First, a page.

Mad About . . .

10 Beautiful Rooms

27th August 2018

Another beautiful rooms regional round up –  this time from London as a) I’ll be back soon and b) this features a room from the lovely house of Suszi Saunders, who is featured in the August edition of Living Etc so it seemed timely to include it here for the last August rooms post. 

Morning and it’s Mad Monday again. I’m sure I wasn’t the only one rejoicing in the blue skies and cherry blossom on Friday, then watching in bewilderment as the hail fell in the afternoon and waking up to snow on Saturday morning. As someone quoted the poet Pam Ayers the other day: “Never mind the beast from the East, where’s the charmer from the Bahamas?” Still, enough of the weather – as English a topic as that may be – we have reached London in our tour of 10 Beautiful Rooms.

image by kristine hall of @restoringlansdowne

Now this is only a fraction of the beautiful rooms that are out there in the capital – as with the other stops on our tour inevitably there have been omissions, but we can return to all that at a later date. For now, given that it’s Monday, it’s snowing at the time of typing and heaven knows what it will be doing by the time you read this, we are starting with a beautiful bedroom. Because I’m pretty sure that any time before 10am on a Monday morning that’s where I’d rather be. And this is a good’un. And if you like this bedding this is similar.

farrow & ball inchyra blue by @restoringlansdowne

farrow & ball inchyra blue by @restoringlansdowne

Sticking with Kristine’s lovely house and the beauty of Inchyra blue walls with just a great piece of furniture and very little else. Sometimes it’s great to just leave a blank space and let the room breathe. Especially when the walls are such a lovely colour as this.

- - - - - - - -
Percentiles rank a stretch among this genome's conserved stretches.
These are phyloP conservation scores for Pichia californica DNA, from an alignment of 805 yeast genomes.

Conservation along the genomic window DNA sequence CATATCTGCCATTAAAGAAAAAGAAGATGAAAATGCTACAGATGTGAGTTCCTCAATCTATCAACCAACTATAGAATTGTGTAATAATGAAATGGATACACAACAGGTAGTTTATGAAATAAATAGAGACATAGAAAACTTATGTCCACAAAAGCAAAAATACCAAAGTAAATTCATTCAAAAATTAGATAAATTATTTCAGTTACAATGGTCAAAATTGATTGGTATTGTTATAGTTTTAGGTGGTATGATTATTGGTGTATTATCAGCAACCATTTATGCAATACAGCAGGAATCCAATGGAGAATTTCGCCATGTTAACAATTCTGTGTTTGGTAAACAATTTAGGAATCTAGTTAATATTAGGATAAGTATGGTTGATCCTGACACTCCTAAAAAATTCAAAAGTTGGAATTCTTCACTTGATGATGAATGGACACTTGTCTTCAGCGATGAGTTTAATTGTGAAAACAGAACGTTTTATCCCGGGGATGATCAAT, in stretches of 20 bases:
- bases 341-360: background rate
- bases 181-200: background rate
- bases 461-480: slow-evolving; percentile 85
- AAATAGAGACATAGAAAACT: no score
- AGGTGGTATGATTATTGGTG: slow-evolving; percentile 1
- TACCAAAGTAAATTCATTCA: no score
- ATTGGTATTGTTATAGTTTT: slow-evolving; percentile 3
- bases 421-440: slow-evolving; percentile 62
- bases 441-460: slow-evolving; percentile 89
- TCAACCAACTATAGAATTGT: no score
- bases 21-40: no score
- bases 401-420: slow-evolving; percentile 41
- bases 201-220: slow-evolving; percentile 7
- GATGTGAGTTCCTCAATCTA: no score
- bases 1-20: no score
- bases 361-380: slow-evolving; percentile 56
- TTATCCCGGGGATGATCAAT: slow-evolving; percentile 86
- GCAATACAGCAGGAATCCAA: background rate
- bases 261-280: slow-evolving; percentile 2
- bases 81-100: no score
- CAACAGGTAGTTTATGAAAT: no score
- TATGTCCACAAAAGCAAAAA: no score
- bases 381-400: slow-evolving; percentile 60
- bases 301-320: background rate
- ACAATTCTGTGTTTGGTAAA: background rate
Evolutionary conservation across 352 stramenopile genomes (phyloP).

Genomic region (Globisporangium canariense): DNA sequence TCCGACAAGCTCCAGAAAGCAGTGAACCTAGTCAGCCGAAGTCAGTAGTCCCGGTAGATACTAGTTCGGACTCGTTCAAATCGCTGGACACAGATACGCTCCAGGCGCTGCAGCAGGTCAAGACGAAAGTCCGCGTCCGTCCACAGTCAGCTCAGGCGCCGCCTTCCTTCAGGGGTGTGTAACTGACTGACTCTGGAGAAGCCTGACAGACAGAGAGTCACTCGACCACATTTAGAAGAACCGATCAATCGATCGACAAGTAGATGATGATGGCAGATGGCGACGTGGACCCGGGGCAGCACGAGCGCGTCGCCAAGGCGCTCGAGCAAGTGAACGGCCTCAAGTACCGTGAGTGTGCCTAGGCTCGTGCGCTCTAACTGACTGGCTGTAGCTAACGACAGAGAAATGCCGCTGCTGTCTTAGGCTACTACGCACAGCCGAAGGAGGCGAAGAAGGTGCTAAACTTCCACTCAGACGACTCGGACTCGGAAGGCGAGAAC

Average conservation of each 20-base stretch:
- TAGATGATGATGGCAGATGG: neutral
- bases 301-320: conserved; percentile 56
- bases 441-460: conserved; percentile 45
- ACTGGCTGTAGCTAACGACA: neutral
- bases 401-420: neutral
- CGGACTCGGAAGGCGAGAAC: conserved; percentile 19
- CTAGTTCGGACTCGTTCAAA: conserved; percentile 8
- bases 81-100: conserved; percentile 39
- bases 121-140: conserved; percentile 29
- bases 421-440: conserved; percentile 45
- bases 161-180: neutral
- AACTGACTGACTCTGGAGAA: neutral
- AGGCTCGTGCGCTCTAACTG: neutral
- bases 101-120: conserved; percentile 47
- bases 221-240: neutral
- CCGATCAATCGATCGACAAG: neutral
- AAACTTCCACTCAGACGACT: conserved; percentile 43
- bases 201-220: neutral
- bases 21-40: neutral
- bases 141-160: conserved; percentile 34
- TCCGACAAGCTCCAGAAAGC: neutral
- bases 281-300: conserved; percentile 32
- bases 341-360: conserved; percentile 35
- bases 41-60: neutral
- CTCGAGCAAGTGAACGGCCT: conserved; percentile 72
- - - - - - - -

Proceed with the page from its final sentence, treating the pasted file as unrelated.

Sticking with blue walls and natural flooring, we come to the home of Suszi Saunders who is working to create a cruelty-free and vegan home by her decorating choices. It’s looking pretty good so far and I spy, if not a crittall door, then at least a pair of dark painted glass doors that will give the same effect. This is a good trick for bringing in more light if you do want to go dark but are worried about losing light. Suszi has painted the ceiling as well which looks amazing but the parquet floor is light and this pair of glass doors will also bring light from the hall.

black cupboard and white walls by @malmo_and_moss

black cupboard and white walls by @malmo_and_moss

More dark walls from Rebecca at Malmo and Moss. For some reason she doesn’t show this part of her north London home much but it’s one of my favourites. More wooden and glass doors painted black and they look so much more modern when they are dark. We had glass doors two houses ago and painted white they looked like something left over from the 1980s that no-one had got round to updating. Paint them dark and suddenly it’s a statement.

black panelling by @vintagecuratorinteriors

black panelling by @vintagecuratorinteriors